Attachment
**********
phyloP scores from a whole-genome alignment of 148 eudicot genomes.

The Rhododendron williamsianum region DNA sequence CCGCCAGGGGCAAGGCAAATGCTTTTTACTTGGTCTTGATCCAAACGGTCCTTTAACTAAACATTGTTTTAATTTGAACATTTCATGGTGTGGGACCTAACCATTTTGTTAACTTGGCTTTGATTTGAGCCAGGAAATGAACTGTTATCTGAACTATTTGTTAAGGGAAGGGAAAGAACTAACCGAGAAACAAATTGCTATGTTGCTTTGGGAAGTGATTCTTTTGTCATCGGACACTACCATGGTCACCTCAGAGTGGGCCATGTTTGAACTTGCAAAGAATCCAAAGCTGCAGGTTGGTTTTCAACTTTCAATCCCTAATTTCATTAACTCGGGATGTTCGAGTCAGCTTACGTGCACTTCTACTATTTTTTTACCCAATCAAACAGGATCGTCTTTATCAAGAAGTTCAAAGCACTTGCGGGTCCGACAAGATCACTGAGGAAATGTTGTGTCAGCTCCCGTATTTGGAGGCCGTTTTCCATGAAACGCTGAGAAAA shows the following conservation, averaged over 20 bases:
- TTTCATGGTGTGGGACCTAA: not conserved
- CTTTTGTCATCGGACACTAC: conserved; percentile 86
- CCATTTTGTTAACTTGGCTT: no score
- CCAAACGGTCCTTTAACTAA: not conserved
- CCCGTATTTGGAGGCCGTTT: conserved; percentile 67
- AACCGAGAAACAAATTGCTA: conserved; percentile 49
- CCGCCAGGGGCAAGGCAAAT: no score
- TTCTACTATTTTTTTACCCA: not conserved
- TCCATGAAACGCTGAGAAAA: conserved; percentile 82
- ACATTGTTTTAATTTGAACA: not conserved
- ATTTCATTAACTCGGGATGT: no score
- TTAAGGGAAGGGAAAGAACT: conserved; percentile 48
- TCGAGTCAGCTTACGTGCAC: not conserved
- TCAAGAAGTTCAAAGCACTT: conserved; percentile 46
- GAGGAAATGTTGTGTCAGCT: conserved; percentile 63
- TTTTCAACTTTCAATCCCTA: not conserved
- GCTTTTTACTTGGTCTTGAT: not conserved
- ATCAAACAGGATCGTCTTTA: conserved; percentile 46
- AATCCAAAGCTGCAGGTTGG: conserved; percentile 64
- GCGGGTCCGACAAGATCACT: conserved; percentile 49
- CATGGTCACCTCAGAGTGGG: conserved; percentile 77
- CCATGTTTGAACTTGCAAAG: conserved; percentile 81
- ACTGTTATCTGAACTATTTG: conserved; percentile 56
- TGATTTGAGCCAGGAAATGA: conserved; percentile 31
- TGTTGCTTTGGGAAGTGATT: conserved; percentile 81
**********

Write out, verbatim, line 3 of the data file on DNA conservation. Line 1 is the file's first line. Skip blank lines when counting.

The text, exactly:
- TTTCATGGTGTGGGACCTAA: not conserved